Georgie tackles the phrase “I’m not like other girls” this International Women’s Day.
I am an amalgamation of every woman I have ever known, every book I have ever read and every film I have ever seen. I am not like the other girls. I am all of the other girls.
Just as there is no original thought, there is no individual that is totally original either, and to insinuate that I am anything other than a product of every brave, strong, wonderful woman I have spent my life with, is not only naïve, but insulting. I am proud to be like my mother – witty, resilient and consistent in my dreams. I am proud to be like my friends – genius, compassionate and selfless. I am also proud to be like my father – stoic, kind and patient. I am, just as everyone on this earth is, a messy, complicated selection of all the best qualities of those around me.
In every lecture, every important meeting, every social situation I have a 50% chance of being heard and engaged with, according to my ‘non-girly’ attire. Jeans equate to equality, a real shame given I’m a sucker for a flowy dress. From what I have experienced and from what I have heard from other women’s experiences, the legitimacy of my perspective is only received according to a male understanding of how untypically girly I am, provoking the phrase which I have had recited to me countless times throughout my short existence: “You’re not like the other girls.”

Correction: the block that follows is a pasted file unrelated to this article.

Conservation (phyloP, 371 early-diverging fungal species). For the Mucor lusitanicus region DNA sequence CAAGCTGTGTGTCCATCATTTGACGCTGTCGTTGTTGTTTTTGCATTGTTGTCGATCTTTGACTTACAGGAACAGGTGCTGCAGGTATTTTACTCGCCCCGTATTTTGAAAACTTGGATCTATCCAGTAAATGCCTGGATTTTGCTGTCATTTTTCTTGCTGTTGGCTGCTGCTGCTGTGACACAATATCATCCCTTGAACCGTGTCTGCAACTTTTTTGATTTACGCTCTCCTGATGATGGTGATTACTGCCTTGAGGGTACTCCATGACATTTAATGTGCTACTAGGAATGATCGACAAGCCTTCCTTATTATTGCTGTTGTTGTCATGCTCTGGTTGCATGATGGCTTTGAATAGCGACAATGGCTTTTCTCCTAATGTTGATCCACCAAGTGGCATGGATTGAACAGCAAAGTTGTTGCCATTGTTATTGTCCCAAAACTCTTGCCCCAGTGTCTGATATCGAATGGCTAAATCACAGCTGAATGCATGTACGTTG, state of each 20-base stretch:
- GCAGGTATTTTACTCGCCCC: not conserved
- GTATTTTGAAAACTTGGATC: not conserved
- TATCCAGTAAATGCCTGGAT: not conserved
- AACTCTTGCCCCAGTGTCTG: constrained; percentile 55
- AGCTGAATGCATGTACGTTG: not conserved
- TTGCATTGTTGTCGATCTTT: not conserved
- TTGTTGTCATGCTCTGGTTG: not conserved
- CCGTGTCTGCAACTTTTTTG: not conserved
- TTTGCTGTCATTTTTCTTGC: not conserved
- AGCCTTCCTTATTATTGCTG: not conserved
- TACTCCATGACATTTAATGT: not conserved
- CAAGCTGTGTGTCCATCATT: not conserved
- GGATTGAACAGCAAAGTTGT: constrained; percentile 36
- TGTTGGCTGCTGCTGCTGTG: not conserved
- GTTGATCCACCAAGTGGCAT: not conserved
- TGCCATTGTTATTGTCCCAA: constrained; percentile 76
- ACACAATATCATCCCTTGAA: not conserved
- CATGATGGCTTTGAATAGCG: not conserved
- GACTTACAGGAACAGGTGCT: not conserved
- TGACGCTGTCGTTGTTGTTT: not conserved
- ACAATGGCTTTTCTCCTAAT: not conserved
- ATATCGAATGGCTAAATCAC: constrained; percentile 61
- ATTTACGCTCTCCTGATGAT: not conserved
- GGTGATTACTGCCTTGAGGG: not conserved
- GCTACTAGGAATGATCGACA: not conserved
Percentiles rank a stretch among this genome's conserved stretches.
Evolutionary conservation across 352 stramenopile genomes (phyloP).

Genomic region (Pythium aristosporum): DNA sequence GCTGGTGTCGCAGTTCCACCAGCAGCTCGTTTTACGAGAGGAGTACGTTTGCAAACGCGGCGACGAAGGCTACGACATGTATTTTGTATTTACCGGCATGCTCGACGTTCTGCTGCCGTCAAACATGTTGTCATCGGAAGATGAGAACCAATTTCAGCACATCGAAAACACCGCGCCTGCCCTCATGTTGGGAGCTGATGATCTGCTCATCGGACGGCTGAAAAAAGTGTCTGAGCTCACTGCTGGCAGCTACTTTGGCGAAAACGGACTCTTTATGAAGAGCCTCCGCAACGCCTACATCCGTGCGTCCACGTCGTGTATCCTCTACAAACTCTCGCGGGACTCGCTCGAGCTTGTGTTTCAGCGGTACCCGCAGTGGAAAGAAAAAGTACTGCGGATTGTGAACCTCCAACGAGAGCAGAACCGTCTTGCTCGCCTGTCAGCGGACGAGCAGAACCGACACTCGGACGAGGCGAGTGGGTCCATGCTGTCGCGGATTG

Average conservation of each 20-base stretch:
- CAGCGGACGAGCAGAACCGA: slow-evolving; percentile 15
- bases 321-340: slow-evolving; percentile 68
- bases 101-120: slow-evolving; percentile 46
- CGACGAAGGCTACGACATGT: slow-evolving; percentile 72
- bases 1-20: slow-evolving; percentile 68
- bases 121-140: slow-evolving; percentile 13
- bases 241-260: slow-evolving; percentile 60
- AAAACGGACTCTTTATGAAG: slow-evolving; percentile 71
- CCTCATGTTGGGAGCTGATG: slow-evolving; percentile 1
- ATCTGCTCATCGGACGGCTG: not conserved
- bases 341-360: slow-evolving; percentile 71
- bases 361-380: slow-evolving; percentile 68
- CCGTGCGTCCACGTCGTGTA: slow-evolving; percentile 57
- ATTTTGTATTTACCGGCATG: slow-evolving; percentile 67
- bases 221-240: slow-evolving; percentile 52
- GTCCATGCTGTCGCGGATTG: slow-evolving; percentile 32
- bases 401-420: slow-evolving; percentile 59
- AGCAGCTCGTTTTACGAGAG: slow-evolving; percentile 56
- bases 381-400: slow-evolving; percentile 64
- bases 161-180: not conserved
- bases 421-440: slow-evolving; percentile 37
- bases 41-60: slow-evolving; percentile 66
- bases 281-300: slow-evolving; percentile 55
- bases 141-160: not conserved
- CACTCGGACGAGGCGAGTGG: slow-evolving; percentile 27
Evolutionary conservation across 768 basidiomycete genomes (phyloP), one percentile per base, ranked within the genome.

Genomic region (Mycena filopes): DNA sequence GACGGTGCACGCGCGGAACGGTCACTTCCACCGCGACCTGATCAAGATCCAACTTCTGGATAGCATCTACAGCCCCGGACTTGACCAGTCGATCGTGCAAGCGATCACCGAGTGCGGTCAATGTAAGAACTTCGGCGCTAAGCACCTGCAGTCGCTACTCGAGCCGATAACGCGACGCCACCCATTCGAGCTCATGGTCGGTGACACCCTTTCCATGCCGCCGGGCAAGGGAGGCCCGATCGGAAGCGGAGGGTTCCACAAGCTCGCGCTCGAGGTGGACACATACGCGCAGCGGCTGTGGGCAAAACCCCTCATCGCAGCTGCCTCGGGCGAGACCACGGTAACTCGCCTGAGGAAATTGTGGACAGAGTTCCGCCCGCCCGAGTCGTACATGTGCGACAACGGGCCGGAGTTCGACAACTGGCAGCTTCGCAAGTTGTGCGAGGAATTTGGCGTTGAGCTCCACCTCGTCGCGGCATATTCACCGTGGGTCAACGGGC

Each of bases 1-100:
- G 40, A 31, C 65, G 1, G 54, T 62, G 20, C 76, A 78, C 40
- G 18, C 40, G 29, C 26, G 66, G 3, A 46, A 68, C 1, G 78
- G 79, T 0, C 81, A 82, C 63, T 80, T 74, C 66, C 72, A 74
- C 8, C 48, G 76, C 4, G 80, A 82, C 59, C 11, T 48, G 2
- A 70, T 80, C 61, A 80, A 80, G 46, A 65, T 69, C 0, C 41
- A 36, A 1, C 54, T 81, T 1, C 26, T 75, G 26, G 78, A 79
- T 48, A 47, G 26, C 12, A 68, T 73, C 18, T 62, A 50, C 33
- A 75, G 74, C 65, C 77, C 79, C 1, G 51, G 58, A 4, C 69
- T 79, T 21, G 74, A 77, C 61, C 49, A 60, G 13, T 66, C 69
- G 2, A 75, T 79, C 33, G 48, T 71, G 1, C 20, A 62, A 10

My femininity is not my weakness, my weakness is giving time to anyone who argues otherwise. Women are the strongest people I know. I am proud to be a woman, proud to be surrounded by women. We comprise half of the worlds population and yet have always been seen as lesser, for a reason that seems to change shape with every passing generation. To describe myself as ‘not like the other girls’ is false and ignorant and unappreciative of every person who has gotten me to where I am now.
Why can I only be seen as important, intelligent and powerful when compared to other women? I want to be able to stand tall and shine for every aspect of my being, including and most importantly for the parts which have been ingrained upon me by the wonderful women who have surrounded me since day dot. I want to be able to head into a conversation and know I will be given the same acknowledgement and attention that my brothers, father and male friends would be given without a second thought.
I am tired of being hushed or silenced with a raised hand, I am tired of being disregarded because of my vagina or my makeup or the clothes I wear. Women are strong, intelligent and go through so many hardships that men will never know. And yet we are still seen as weak.
I am not important because I am not like the other girls, I am important because I am all of the other girls. My femininity is not my weakness.